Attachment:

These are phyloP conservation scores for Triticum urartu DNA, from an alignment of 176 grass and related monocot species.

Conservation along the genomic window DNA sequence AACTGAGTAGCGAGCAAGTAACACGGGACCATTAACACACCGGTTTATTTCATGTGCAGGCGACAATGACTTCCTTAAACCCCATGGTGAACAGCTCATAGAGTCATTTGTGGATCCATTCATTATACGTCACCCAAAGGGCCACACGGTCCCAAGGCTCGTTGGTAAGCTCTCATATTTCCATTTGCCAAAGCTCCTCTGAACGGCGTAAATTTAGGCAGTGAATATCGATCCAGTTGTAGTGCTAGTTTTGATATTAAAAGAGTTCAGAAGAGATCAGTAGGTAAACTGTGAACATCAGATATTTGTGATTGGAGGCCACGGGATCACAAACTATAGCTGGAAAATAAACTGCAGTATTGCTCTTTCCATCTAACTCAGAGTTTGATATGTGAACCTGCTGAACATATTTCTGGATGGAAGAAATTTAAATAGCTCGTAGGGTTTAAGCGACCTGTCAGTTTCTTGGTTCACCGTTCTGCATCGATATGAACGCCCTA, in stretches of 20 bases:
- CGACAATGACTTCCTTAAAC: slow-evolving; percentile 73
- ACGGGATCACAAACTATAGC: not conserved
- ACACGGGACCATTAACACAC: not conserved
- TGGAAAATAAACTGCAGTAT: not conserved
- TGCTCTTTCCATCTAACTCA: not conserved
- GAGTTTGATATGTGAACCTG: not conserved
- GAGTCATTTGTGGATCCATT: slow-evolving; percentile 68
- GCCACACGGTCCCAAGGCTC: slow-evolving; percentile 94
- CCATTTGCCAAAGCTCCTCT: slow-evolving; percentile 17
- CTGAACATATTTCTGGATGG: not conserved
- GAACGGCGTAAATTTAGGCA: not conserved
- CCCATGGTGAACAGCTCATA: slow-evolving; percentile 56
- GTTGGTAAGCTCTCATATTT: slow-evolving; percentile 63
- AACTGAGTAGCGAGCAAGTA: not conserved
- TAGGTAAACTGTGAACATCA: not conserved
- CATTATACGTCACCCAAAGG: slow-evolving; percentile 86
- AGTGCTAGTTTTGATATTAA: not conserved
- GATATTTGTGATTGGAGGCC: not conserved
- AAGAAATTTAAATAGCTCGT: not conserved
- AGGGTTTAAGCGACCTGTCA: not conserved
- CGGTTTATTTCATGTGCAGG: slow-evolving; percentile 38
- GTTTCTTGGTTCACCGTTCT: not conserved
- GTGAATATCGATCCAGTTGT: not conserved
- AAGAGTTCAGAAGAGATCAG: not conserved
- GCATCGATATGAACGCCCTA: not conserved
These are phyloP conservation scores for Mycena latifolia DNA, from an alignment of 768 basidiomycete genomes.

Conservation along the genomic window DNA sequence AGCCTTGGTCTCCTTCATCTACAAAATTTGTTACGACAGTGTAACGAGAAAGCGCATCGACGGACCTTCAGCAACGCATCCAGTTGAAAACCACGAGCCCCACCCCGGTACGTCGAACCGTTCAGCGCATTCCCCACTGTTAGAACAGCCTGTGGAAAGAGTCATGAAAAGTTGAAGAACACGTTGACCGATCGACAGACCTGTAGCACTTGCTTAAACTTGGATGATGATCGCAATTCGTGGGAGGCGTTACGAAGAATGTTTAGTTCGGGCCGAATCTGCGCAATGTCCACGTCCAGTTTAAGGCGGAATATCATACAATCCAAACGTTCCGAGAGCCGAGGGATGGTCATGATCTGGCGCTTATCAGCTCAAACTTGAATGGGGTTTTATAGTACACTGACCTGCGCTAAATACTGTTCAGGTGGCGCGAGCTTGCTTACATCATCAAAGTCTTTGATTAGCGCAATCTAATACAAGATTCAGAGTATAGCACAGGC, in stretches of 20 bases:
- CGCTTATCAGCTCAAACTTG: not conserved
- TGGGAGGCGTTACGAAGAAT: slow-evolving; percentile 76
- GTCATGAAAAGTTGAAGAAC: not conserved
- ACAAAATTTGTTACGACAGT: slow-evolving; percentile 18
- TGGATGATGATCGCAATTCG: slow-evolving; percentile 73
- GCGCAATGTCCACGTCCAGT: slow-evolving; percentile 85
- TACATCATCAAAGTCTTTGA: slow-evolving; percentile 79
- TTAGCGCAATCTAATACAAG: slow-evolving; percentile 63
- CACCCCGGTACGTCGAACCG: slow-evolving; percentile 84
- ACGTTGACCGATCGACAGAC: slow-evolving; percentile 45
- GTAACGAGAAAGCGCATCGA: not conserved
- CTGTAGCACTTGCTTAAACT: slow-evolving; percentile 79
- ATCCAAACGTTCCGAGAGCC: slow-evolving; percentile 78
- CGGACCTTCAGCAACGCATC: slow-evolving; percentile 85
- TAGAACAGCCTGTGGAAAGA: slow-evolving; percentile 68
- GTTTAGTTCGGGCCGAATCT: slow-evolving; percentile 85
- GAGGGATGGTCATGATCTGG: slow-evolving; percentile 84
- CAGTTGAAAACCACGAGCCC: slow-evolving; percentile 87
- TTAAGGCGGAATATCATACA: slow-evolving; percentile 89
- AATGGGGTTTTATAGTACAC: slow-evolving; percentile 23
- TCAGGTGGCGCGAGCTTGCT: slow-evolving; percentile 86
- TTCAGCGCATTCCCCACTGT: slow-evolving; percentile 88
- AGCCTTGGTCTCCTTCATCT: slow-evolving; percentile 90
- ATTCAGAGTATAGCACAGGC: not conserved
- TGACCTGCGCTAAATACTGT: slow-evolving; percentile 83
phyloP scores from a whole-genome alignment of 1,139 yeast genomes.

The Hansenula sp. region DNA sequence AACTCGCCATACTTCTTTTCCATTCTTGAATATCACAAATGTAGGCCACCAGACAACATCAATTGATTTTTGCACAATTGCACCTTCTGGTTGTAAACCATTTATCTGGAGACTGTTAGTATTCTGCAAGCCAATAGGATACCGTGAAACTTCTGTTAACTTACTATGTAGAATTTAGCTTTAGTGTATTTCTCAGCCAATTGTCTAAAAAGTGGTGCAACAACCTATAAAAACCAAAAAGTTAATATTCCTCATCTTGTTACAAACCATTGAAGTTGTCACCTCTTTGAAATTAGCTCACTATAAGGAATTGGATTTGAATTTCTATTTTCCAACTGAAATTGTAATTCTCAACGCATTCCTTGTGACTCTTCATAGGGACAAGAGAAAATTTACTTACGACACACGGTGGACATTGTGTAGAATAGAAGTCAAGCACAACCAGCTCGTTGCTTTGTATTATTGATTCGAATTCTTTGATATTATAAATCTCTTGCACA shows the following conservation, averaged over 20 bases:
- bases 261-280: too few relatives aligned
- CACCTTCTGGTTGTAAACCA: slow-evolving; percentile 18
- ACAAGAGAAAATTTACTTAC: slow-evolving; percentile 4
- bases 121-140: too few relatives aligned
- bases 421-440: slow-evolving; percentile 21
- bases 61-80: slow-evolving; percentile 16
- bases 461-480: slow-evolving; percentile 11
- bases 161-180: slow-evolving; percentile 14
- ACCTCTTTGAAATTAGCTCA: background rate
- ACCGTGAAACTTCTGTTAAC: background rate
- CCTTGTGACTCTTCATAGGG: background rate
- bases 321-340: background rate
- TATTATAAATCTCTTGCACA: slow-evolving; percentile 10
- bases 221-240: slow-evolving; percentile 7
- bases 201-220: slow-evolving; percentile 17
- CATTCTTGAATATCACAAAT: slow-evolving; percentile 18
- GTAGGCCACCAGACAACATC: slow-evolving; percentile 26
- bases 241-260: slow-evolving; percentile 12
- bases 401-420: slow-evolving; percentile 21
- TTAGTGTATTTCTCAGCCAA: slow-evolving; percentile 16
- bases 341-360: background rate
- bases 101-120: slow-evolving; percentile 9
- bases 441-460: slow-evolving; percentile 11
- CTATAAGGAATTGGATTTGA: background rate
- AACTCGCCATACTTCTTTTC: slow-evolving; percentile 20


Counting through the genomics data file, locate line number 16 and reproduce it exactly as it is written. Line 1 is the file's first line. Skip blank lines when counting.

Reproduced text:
- AACTGAGTAGCGAGCAAGTA: not conserved